American Girl researchers turned to Dorinda Makanaonalani Nicholson for a true account of a child’s view of the Pearl Harbor attack. Many of the details of Nicholson’s life are similar to those of Nanea. Nicholson, born to a native Hawaiian mother and white father, recounted her experiences as a young girl living on Pearl City Peninsula (only a few hundred yards from the USS Utah) in her book Pearl Harbor Child: A Child’s Eye-Witness View from Attack to Peace, and the attack on the harbor. She remembered “[clinging] to her father’s side as enemy torpedo bombers screamed overhead, skimming the treetops.” Elements of Nicholson’s memories are seen throughout Nanea’s story.

For nights following the attack, Nanea is haunted by visions of smoke and the sounds of attacking planes. She often feels crushing anxiety of another looming attack and simple thumps and thuds like the newspaper being delivered send her shivering and cowering. During the “fifth night without [her] Papa” when he is still needed at the shipyard, Nanea remembers “the ‘before’ night sky” with “soft, twinkling stars,” and compares it with the “‘after’ nighttime [which] is sharp and lonely.”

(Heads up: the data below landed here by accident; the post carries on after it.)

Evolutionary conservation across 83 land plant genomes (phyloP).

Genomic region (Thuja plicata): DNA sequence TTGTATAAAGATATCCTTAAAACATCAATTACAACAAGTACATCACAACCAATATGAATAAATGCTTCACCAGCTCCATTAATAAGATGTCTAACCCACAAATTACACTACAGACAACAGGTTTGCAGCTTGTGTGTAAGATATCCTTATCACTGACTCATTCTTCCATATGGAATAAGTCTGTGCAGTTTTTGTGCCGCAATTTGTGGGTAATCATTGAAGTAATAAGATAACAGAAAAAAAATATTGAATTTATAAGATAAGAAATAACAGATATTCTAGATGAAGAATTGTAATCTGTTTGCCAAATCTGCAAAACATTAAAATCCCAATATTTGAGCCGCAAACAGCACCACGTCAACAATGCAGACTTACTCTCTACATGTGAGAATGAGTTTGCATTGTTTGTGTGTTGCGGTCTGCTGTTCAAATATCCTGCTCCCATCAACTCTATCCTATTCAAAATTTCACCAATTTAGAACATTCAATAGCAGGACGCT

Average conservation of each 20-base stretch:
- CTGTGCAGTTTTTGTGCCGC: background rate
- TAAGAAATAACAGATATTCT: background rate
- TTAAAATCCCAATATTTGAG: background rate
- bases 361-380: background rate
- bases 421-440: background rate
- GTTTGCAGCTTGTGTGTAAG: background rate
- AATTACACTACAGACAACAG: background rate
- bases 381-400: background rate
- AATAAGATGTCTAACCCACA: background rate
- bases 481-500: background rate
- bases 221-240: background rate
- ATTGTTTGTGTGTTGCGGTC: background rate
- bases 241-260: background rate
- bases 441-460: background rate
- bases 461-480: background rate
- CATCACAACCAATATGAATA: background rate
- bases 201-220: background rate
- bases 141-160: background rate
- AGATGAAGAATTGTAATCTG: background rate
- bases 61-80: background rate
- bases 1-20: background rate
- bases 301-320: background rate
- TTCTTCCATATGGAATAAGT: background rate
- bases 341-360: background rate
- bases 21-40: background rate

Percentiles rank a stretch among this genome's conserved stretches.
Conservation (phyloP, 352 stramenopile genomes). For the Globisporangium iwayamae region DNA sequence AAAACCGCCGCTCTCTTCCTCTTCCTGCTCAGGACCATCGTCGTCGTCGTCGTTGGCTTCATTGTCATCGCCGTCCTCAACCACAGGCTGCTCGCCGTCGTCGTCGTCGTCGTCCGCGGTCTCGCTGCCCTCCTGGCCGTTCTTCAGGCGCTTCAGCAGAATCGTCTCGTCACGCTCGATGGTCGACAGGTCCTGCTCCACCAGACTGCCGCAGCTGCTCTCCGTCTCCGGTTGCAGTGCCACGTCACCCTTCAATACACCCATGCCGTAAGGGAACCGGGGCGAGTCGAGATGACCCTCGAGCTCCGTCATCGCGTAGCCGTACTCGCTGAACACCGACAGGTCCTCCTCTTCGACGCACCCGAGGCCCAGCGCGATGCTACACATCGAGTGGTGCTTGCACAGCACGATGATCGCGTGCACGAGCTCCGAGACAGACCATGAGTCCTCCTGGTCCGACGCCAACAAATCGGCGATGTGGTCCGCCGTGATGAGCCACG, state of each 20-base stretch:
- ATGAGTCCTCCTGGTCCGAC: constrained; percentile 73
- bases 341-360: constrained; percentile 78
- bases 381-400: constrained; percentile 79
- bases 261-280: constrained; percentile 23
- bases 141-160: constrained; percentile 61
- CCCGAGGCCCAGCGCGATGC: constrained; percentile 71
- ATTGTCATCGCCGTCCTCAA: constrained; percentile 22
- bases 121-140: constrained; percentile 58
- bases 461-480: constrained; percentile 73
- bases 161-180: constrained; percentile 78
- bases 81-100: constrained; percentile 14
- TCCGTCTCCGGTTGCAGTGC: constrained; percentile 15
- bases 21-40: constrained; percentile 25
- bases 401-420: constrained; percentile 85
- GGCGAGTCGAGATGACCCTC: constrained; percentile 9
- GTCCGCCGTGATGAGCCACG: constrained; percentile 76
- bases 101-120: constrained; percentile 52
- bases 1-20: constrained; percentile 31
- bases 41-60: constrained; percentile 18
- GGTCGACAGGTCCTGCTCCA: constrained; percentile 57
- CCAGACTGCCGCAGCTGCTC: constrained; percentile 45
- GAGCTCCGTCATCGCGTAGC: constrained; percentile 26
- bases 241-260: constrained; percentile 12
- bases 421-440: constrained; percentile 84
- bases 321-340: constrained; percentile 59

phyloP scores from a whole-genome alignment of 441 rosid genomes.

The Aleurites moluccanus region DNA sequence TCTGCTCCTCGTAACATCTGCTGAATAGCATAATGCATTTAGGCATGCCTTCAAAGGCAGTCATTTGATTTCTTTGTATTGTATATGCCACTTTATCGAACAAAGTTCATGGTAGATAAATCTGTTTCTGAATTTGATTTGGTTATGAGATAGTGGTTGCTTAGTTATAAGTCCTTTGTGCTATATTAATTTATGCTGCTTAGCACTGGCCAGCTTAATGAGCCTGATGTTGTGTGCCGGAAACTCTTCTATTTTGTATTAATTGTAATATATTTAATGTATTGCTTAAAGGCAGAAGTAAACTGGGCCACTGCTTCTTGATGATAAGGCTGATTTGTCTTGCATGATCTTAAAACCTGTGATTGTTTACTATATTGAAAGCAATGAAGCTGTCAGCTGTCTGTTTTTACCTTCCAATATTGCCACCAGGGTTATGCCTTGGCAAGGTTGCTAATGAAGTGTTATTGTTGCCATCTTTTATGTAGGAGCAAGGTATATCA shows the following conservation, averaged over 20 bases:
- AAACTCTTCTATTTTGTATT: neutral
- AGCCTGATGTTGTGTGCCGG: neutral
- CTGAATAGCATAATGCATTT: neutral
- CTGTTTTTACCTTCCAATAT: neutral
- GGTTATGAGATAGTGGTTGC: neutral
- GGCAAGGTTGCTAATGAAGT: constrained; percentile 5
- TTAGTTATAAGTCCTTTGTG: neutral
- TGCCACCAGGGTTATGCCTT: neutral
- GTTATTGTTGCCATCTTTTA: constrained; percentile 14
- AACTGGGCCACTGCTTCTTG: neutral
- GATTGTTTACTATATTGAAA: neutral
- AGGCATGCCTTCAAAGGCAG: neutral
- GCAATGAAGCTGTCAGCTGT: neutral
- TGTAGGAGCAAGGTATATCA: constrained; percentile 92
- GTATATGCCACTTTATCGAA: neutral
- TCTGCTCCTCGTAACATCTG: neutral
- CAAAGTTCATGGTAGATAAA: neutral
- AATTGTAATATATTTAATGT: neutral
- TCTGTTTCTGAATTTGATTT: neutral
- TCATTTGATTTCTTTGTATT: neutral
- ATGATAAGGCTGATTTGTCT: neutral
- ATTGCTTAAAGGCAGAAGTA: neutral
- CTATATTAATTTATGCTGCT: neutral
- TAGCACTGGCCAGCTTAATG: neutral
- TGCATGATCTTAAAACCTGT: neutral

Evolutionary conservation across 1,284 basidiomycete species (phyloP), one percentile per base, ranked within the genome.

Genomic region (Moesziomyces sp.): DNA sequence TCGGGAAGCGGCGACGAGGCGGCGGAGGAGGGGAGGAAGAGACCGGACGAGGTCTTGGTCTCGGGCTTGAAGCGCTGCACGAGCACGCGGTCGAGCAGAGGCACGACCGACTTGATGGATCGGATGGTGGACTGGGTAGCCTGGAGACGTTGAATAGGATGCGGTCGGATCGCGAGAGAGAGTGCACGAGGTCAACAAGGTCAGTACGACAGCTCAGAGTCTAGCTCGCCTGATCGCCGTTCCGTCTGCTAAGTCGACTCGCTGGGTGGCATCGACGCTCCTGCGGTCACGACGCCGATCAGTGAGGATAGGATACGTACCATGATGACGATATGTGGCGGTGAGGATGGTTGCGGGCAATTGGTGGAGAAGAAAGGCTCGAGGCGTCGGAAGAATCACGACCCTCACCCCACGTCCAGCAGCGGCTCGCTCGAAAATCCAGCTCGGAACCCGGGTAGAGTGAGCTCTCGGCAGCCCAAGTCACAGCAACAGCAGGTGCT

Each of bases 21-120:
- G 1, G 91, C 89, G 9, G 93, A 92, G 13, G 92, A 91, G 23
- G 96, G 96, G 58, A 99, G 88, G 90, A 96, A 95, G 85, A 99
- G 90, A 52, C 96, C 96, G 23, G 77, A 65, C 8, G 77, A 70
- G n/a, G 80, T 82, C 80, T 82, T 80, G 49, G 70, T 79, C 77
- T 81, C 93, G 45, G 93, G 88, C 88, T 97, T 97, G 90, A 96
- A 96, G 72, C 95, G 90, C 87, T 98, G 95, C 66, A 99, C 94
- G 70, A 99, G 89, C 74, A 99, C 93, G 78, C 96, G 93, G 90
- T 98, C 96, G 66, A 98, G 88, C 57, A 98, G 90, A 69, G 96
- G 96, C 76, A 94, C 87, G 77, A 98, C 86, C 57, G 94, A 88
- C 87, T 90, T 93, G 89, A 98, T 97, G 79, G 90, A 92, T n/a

The months following the Pearl Harbor attack aren’t any easier for Nanea. The Spirit of Aloha highlights the pressures of living under martial law. Hours after the attack, General Walter Short (appointed military governor by Governor John Poindexter) declared martial law in Hawaii which is also an important part of Nanea’s fictional experiences. Nanea encounters curfews, blackouts, and censorship of reading materials as residents of Hawaii did at the time. She’s also perpetually worried about her old brother, David, who is eager to join the Army despite her mother’s concern. But Nanea also learns that her experience is much different from those of her close friends. 

Donna and her mother, who are civilians and not “military essential,” are sent back to the mainland as many others were at the time; as nonessential, they would be a strain on Hawaii’s resources, despite her attempts to prove that she was essential through volunteer warwork. Lily, as a Japanese American girl, witnesses her father being taken away by the FBI in the middle of the night. Because of their race, Lily and her family are suspected of being disloyal to the United States and continue to encounter discrimination on the island, challenging Nanea’s love of the racial and ethnic diversity of her home.

Barbed Wire on Waikiki Beach

Barbed Wire on Waikiki Beach. Courtesy of National Archives and Records Administration.